Categorized | Depression

Depression Definition – It’s Time to Get a Grip on the Definition

Depression Definition

According to the dictionary, depression can be defined as 1. Feelings of severe despondency and dejection.  That’s a pretty vague depression definition, isn’t it? Seriously, with something THIS big, we need to develop a clear understanding of exactly what it is.

Depression is such a common issue that any definition you find will be relatively similar. These are the current DSM criteria for a major depressive episode. You need to have five or more of these symptoms that occur during the same two-week period and represent a change from previous functioning. At least one of your symptoms has to be depressed mood or loss of interest or pleasure:

  • Depressed mood for most of the day, nearly every day. In children or adolescents, this can look more like irritable mood.
  • Lowered interest or pleasure in nearly all activities for most of the day, nearly every day.
  • Significant weight loss or weight gain (change in 5% of body weight in a month) when you haven’t been intentionally changing your diet or a decrease in appetite, nearly every day.
  • Insomnia (not sleeping enough) or hypersomnia (sleeping way too much), nearly every day.
  • Either speeding (agitation) up or slowing (retardation) down of your activities, as noticed by other people.
  • Fatigue or loss of energy, nearly every day.
  • Feelings of worthlessness or over-the-top guilt, nearly every day.
  • Trouble with thinking or concentrating, or indecisiveness, nearly every day.
  • Recurrent thoughts of death, recurrent suicidal thoughts without a particular plan, a suicide attempt, or a specific plan for committing suicide.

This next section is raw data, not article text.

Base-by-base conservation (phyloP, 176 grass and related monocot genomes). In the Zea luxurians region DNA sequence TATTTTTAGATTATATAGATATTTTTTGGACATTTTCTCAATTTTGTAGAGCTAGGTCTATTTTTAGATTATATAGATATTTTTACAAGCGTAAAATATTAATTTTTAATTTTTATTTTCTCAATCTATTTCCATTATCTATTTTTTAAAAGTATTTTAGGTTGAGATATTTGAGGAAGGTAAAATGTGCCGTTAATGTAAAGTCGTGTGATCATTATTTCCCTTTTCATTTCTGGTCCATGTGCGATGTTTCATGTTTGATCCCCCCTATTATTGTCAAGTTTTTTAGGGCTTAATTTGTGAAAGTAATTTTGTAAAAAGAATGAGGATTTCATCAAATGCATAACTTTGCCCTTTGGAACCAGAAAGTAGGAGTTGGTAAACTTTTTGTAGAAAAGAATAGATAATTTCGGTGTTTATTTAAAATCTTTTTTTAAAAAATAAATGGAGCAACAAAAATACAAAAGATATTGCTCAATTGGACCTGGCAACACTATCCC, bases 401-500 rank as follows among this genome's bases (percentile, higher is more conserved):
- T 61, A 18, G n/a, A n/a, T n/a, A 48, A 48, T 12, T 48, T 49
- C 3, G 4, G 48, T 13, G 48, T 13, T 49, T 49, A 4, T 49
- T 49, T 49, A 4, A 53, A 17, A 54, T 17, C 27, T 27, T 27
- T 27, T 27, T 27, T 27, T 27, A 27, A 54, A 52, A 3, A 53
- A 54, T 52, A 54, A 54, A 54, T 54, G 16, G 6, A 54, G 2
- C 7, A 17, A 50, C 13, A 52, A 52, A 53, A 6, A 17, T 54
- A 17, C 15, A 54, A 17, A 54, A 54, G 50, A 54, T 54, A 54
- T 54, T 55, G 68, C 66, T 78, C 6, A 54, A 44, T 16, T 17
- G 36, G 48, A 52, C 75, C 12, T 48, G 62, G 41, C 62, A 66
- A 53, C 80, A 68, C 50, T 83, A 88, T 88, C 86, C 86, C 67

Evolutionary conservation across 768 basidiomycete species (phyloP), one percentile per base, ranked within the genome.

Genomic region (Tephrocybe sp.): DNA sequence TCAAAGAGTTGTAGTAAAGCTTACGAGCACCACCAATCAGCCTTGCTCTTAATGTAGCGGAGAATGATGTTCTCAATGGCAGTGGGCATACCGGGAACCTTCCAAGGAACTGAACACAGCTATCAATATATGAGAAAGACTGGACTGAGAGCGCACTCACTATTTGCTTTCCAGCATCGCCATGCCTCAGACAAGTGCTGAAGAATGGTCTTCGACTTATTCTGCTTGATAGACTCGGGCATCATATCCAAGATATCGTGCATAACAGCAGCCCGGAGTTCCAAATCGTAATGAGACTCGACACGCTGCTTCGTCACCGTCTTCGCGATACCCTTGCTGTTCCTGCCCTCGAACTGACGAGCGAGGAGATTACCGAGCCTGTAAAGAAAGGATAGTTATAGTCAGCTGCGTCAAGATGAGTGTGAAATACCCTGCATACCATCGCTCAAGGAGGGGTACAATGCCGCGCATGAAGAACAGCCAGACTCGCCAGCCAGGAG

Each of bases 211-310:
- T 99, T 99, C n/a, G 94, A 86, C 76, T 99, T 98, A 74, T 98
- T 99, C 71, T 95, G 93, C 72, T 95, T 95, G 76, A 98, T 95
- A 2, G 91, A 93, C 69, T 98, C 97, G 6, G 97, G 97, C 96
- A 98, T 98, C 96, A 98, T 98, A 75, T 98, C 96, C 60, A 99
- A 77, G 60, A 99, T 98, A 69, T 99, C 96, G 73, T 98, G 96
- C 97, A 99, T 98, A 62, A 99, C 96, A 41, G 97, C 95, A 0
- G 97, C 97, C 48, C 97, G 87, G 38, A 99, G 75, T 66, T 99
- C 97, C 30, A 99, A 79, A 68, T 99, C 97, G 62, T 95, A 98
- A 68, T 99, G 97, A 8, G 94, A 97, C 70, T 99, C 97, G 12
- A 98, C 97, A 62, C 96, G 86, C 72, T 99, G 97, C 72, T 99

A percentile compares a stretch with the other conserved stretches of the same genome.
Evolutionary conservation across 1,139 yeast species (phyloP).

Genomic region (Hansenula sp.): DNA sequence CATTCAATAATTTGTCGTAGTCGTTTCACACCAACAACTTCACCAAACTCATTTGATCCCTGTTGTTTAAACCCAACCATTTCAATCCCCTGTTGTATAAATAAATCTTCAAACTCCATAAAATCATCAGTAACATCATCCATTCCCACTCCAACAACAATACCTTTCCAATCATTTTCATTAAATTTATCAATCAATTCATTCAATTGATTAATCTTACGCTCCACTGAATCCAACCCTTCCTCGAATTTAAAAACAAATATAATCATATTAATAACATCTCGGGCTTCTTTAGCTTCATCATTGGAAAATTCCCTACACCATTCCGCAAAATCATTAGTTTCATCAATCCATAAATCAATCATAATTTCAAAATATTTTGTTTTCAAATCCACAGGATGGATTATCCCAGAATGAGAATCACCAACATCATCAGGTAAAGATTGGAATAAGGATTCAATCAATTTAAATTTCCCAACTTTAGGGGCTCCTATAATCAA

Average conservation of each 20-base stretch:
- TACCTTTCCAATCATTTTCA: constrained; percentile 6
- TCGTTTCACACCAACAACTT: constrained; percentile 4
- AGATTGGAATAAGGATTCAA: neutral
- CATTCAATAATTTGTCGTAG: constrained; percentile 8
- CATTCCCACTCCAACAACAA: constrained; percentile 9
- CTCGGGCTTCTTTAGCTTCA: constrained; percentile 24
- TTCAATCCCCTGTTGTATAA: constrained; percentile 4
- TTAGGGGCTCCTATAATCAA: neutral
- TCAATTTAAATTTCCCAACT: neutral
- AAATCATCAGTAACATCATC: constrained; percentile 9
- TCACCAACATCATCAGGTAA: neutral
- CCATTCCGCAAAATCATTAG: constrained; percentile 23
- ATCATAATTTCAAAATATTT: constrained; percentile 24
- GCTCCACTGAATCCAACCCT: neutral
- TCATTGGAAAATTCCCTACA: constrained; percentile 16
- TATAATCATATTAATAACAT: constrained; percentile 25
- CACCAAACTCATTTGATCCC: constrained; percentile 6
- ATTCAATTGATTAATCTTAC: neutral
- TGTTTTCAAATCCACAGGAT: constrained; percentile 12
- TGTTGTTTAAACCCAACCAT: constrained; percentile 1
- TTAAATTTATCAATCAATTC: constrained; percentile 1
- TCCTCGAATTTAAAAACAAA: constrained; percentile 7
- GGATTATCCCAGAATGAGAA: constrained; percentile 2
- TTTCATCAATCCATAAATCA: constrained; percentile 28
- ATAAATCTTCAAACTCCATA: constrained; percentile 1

For your experience to qualify as a major depressive episode, these symptoms need to be disrupting some important area of functioning such as your ability to operate socially or work effectively at school or your job. These symptoms also can’t be due to the effects of drugs, medicine, or a medical condition. Certain medications can have a depressant effect, which is definitely a valid experience, but it is considered to be separate from a major depressive episode.

What’s with this phrase “depressive episode?” A huge number of people have a major depressive episode at some point in their lives. This is at least a two week period in which you meet those criteria that we just talked about. A smaller, but still way too large number of people experience major depressive disorder, which means that they have a pattern of recurrent depressive episodes across a portion of their lifetime. You can think of it as being similar to an eating disorder. You can have an episode of starving yourself, but that does not necessarily make you meet criteria for anorexia. It is the recurrent behavior over time that qualifies it as a psychological disorder.

Depression Isn’t the Same for Everyone

We would like to talk a bit about the fact that depression is not the same for every individual. It is difficult to stick to the books and convey what we are trying to say about this, so please forgive us if we draw a bit more from personal experience than research here. One of the things that persistently upsets depressed people is when they meet a mental health professional who instantly groups them into a very specific category in their mind.

Stereotypical Versions of Depression

Perhaps one of the more stereotypical versions of depression is what we like to call the “sorrowful” subtype. This one looks a lot like active grief. The way we can typically identify someone in this mode is by asking whether they find themselves crying at literally everything. The wrong commercial comes on, you hear a song that makes you feel all the feels, the wind changes… you hardly need an excuse to shed some tears. It’s like you’re on the verge of breaking down 24/7. This version of depression really sucks because it’s not exactly the type that you can hide easily. Not so awesome when you are trying to hold it together at work. You’re just so sad that it almost literally aches in your heart. Often times, people start out with this type of depression and take it from there.

Conclusion

When you first start to feel the stings of depression and start to question yourself and everything around you, it can be a really painful sting. If you feel depressed, it is important that you seek help before you sink deeper.

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